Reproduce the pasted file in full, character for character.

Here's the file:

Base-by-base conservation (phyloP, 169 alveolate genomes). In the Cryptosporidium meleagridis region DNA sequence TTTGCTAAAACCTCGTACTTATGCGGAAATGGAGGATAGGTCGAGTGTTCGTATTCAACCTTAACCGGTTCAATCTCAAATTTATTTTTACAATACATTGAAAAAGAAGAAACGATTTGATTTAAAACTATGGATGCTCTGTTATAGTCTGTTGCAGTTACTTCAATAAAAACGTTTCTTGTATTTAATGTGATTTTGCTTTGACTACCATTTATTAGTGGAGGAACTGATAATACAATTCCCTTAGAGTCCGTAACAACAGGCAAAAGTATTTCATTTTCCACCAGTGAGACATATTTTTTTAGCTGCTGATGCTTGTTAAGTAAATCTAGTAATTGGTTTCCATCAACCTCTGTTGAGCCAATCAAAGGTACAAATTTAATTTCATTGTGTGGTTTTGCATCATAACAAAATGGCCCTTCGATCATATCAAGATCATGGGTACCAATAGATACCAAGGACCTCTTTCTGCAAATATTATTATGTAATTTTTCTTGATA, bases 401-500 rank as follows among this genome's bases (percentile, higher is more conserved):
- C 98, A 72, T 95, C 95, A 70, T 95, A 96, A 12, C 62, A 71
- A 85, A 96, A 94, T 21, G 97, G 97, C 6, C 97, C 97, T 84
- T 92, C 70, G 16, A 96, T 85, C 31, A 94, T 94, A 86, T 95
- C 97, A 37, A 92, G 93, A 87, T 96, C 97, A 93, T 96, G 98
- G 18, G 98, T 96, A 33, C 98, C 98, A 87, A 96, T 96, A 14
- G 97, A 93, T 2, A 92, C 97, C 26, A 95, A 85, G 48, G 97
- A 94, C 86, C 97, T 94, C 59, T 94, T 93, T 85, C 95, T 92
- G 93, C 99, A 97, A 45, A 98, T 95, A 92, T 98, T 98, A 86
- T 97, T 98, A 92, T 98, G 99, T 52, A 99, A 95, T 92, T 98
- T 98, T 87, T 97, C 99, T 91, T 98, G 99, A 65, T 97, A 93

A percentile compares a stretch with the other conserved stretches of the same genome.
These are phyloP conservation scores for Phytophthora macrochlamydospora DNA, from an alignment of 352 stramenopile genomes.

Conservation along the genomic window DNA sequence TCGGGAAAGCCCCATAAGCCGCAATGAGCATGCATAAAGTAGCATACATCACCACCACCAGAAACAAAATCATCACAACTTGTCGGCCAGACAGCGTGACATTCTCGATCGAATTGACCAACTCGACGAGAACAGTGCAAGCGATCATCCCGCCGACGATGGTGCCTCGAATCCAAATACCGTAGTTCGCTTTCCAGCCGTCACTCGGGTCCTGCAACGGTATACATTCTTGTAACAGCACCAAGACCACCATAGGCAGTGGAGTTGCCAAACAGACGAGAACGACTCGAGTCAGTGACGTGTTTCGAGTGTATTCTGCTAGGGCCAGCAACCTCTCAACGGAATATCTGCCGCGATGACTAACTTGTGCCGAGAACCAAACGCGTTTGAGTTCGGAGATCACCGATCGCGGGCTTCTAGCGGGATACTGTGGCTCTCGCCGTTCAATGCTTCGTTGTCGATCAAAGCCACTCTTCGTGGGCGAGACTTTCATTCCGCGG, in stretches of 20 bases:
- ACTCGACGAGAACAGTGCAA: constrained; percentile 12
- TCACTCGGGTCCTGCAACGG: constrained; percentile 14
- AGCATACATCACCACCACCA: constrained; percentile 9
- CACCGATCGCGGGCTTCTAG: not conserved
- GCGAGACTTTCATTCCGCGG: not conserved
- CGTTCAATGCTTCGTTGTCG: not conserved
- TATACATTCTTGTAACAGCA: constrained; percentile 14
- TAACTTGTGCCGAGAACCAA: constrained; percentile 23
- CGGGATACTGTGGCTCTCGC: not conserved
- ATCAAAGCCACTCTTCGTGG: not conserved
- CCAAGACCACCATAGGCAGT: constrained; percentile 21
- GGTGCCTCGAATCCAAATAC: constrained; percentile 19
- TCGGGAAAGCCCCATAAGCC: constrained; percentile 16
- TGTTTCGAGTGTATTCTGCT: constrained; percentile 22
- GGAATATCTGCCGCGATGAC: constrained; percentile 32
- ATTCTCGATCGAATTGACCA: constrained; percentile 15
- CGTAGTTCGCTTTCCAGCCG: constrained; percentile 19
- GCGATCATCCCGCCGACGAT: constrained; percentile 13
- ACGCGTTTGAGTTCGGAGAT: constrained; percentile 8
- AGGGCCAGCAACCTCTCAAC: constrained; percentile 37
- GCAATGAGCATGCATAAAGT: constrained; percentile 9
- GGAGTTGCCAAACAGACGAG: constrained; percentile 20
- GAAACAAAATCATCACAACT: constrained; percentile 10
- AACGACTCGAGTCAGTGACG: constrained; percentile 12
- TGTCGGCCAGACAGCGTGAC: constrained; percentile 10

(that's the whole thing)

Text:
Base-by-base conservation (phyloP, 169 alveolate genomes). In the Cryptosporidium meleagridis region DNA sequence TTTGCTAAAACCTCGTACTTATGCGGAAATGGAGGATAGGTCGAGTGTTCGTATTCAACCTTAACCGGTTCAATCTCAAATTTATTTTTACAATACATTGAAAAAGAAGAAACGATTTGATTTAAAACTATGGATGCTCTGTTATAGTCTGTTGCAGTTACTTCAATAAAAACGTTTCTTGTATTTAATGTGATTTTGCTTTGACTACCATTTATTAGTGGAGGAACTGATAATACAATTCCCTTAGAGTCCGTAACAACAGGCAAAAGTATTTCATTTTCCACCAGTGAGACATATTTTTTTAGCTGCTGATGCTTGTTAAGTAAATCTAGTAATTGGTTTCCATCAACCTCTGTTGAGCCAATCAAAGGTACAAATTTAATTTCATTGTGTGGTTTTGCATCATAACAAAATGGCCCTTCGATCATATCAAGATCATGGGTACCAATAGATACCAAGGACCTCTTTCTGCAAATATTATTATGTAATTTTTCTTGATA, bases 401-500 rank as follows among this genome's bases (percentile, higher is more conserved):
- C 98, A 72, T 95, C 95, A 70, T 95, A 96, A 12, C 62, A 71
- A 85, A 96, A 94, T 21, G 97, G 97, C 6, C 97, C 97, T 84
- T 92, C 70, G 16, A 96, T 85, C 31, A 94, T 94, A 86, T 95
- C 97, A 37, A 92, G 93, A 87, T 96, C 97, A 93, T 96, G 98
- G 18, G 98, T 96, A 33, C 98, C 98, A 87, A 96, T 96, A 14
- G 97, A 93, T 2, A 92, C 97, C 26, A 95, A 85, G 48, G 97
- A 94, C 86, C 97, T 94, C 59, T 94, T 93, T 85, C 95, T 92
- G 93, C 99, A 97, A 45, A 98, T 95, A 92, T 98, T 98, A 86
- T 97, T 98, A 92, T 98, G 99, T 52, A 99, A 95, T 92, T 98
- T 98, T 87, T 97, C 99, T 91, T 98, G 99, A 65, T 97, A 93

A percentile compares a stretch with the other conserved stretches of the same genome.
These are phyloP conservation scores for Phytophthora macrochlamydospora DNA, from an alignment of 352 stramenopile genomes.

Conservation along the genomic window DNA sequence TCGGGAAAGCCCCATAAGCCGCAATGAGCATGCATAAAGTAGCATACATCACCACCACCAGAAACAAAATCATCACAACTTGTCGGCCAGACAGCGTGACATTCTCGATCGAATTGACCAACTCGACGAGAACAGTGCAAGCGATCATCCCGCCGACGATGGTGCCTCGAATCCAAATACCGTAGTTCGCTTTCCAGCCGTCACTCGGGTCCTGCAACGGTATACATTCTTGTAACAGCACCAAGACCACCATAGGCAGTGGAGTTGCCAAACAGACGAGAACGACTCGAGTCAGTGACGTGTTTCGAGTGTATTCTGCTAGGGCCAGCAACCTCTCAACGGAATATCTGCCGCGATGACTAACTTGTGCCGAGAACCAAACGCGTTTGAGTTCGGAGATCACCGATCGCGGGCTTCTAGCGGGATACTGTGGCTCTCGCCGTTCAATGCTTCGTTGTCGATCAAAGCCACTCTTCGTGGGCGAGACTTTCATTCCGCGG, in stretches of 20 bases:
- ACTCGACGAGAACAGTGCAA: constrained; percentile 12
- TCACTCGGGTCCTGCAACGG: constrained; percentile 14
- AGCATACATCACCACCACCA: constrained; percentile 9
- CACCGATCGCGGGCTTCTAG: not conserved
- GCGAGACTTTCATTCCGCGG: not conserved
- CGTTCAATGCTTCGTTGTCG: not conserved
- TATACATTCTTGTAACAGCA: constrained; percentile 14
- TAACTTGTGCCGAGAACCAA: constrained; percentile 23
- CGGGATACTGTGGCTCTCGC: not conserved
- ATCAAAGCCACTCTTCGTGG: not conserved
- CCAAGACCACCATAGGCAGT: constrained; percentile 21
- GGTGCCTCGAATCCAAATAC: constrained; percentile 19
- TCGGGAAAGCCCCATAAGCC: constrained; percentile 16
- TGTTTCGAGTGTATTCTGCT: constrained; percentile 22
- GGAATATCTGCCGCGATGAC: constrained; percentile 32
- ATTCTCGATCGAATTGACCA: constrained; percentile 15
- CGTAGTTCGCTTTCCAGCCG: constrained; percentile 19
- GCGATCATCCCGCCGACGAT: constrained; percentile 13
- ACGCGTTTGAGTTCGGAGAT: constrained; percentile 8
- AGGGCCAGCAACCTCTCAAC: constrained; percentile 37
- GCAATGAGCATGCATAAAGT: constrained; percentile 9
- GGAGTTGCCAAACAGACGAG: constrained; percentile 20
- GAAACAAAATCATCACAACT: constrained; percentile 10
- AACGACTCGAGTCAGTGACG: constrained; percentile 12
- TGTCGGCCAGACAGCGTGAC: constrained; percentile 10